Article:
This CD is reissued by ArkivMusic.
Notes and Editorial Reviews
A virtuoso's music usually dies with him, but Ysaye was of course more than that, being one of the greatest and most original of violinists. Prompted by a Szigeti performance of one of the unaccompanied Bach works, these six Sonatas were published in 1924 and hence count as late works, the composer's dates being 1858-1931. Ysaye did not write them for himself but for six young violinists, and he chose well, No. I being dedicated to Szigeti, No. 2 to Thibaud, No. 3 to Enescu, No. 4 to Kreisler.... The most Bach-like is No. I, and not just in its ingenious Fugato. Charles Castleman maintains admirable clarity here and amid the initial Grave's double and triple stops; in fact he masters completely these works' many and extremely varied
problems, not only of technique but also of interpretation. Ysaye was, indeed, very resourceful in setting himself, and hence his interpreters, different objectives in each movement of each work. Not for nothing did he speak of the violin as having both "a soul and a mind", for one senses in this music, so beautifully played and recorded here, a lifetime not only of playing but also of thinking about the instrument.
Perhaps this is most immediately apparent in Sonata No. 2, whose Prelude is an improvisation on the equivalent movement of Bach's E major Partita; this work also makes extensive use of the Dies irae, notably in a "Danse des ombres" which is a set of six variations in sarabande rhythm. A detailed commentary on each of these pieces would be possible, but enough may have been said to explain their fascination for violinists of sufficient accomplishment. One or other of them periodically appears on recital programmes, and Sonata No. 3 was always in the repertoire of David Oistrakh (Philips 6570 206, 12/81—nla). There have been other scattered recordings, even back in the days of 78s, for example by Efrem Zimbalist (Victor mono M669—not released in this country), but this, so far as I can trace, is the first integral set. It should have the attention of all who care for fine violin music and playing.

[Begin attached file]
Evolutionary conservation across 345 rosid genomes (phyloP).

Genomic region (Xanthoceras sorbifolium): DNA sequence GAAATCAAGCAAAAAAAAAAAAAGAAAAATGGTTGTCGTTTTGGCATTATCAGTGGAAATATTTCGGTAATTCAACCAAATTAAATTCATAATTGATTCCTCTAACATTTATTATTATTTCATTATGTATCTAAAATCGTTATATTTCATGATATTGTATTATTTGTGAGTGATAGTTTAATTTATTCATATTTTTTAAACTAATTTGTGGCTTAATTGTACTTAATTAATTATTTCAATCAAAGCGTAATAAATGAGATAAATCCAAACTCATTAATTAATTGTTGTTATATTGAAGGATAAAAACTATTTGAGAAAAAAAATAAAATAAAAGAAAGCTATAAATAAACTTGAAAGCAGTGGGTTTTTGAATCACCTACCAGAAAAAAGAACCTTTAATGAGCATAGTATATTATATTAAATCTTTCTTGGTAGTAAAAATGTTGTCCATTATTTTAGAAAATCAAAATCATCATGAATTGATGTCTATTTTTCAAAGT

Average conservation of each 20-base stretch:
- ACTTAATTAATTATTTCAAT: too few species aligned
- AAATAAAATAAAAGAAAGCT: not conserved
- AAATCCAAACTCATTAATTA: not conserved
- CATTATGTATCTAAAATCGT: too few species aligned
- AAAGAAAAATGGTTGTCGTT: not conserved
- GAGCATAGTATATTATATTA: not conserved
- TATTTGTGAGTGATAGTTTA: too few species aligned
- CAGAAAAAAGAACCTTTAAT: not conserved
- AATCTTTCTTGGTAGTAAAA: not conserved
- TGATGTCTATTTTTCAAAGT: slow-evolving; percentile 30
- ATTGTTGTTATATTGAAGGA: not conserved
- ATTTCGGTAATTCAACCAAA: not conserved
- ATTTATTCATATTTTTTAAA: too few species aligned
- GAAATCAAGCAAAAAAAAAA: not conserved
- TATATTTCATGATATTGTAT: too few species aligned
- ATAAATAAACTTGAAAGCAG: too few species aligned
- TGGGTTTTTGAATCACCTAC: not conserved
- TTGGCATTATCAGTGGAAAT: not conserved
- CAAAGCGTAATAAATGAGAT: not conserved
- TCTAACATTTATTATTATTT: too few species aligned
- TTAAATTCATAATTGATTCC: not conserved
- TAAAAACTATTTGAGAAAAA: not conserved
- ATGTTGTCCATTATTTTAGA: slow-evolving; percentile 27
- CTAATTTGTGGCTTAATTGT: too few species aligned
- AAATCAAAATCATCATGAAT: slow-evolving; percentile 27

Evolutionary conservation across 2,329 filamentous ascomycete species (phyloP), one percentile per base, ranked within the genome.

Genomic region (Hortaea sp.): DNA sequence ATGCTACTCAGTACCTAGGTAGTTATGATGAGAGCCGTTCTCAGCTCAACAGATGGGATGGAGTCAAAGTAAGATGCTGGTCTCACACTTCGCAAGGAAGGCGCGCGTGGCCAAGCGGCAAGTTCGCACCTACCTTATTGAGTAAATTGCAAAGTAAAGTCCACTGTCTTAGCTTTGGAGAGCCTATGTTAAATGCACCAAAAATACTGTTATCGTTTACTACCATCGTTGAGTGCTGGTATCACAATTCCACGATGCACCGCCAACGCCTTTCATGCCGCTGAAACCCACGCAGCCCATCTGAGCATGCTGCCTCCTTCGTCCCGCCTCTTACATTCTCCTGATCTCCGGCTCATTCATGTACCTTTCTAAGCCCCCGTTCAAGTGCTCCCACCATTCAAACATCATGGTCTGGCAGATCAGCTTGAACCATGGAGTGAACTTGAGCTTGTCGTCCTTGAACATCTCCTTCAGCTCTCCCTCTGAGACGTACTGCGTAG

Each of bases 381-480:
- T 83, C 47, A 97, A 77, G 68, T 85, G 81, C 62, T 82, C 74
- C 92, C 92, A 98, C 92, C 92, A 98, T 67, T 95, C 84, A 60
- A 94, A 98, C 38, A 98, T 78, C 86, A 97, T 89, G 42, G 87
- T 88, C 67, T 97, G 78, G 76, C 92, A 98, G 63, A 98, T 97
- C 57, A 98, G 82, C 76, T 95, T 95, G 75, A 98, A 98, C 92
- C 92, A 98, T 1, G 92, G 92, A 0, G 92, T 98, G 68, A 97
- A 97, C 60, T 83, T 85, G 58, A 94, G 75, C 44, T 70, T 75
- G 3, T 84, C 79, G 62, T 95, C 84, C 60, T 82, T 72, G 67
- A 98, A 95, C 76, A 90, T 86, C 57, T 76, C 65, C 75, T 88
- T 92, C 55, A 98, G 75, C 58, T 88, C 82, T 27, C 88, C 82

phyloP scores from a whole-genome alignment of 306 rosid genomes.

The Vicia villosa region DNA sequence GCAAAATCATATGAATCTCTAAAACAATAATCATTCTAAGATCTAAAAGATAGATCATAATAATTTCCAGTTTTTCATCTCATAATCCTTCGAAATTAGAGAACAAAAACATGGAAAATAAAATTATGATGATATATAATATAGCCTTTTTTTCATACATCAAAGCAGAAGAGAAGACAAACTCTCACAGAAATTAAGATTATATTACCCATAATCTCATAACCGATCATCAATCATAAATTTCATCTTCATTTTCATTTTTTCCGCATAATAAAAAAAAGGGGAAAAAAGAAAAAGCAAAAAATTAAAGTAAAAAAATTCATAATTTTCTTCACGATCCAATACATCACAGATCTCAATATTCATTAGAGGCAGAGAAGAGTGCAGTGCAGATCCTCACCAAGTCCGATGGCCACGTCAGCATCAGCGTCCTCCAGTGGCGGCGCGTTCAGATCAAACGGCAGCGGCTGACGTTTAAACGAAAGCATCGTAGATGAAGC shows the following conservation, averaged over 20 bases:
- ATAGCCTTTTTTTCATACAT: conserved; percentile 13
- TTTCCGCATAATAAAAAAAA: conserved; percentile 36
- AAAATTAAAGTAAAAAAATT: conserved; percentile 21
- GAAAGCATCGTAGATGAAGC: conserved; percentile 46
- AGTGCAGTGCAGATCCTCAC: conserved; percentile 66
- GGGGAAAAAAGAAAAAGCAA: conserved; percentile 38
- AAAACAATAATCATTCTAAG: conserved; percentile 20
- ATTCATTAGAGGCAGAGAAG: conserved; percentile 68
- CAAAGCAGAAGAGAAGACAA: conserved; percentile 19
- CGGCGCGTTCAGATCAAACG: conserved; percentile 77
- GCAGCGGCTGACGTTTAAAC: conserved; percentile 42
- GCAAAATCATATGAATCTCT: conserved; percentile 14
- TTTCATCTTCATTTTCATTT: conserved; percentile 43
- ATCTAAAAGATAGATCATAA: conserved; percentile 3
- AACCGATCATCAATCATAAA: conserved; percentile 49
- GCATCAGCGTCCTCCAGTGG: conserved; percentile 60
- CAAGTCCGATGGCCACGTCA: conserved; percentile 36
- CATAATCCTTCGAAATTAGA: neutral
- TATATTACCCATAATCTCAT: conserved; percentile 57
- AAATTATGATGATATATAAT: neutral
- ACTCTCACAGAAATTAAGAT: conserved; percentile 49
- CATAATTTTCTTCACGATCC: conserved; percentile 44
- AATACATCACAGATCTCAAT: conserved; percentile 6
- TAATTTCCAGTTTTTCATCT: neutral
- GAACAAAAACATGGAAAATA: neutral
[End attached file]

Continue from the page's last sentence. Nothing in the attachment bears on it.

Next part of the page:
-- Gramophone [4/1983, reviewing the original LP release]
Works on This Recording
Sonatas (6) for Violin solo, Op. 27 by Eugène Ysaÿe
Charles Castleman (Violin)
Written: by 1924; Belgium
Date of Recording: 10/1981
Venue: Kresge Studios, Rochester, NY
Length: 66 Minutes 45 Secs.
Violin Sonata in G minor, Op. 27, No. 1: I. Grave
Violin Sonata in G minor, Op. 27, No. 1: II. Fugato
Violin Sonata in G minor, Op. 27, No. 1: III. Allegretto poco scherzoso
Violin Sonata in G minor, Op. 27, No. 1: IV. Finale con brio
Violin Sonata in G major, Op. 27, No. 5: L'aurore
Violin Sonata in G major, Op. 27, No. 5: Danse rustique
Violin Sonata No. 6 in E major, Op. 27, No. 6
Violin Sonata in A minor, Op. 27, No. 2: I. Prelude, "Obsession"
Violin Sonata in A minor, Op. 27, No. 2: II. Malinconia
Violin Sonata in A minor, Op. 27, No. 2: III. Sarabande, "Danse des ombres"
Violin Sonata in A minor, Op. 27, No. 2: IV. Les furies
Violin Sonata in D minor, Op. 27, No. 3, "Ballade": Violin Sonata No. 3 in D minor, Op. 27, No. 3, "Ballade"
Violin Sonata in E minor, Op. 27, No. 4: I. Allemanda
Violin Sonata in E minor, Op. 27, No. 4: II. Sarabande, "Danse des ombres"
Violin Sonata in E minor, Op. 27, No. 4: III. Finale
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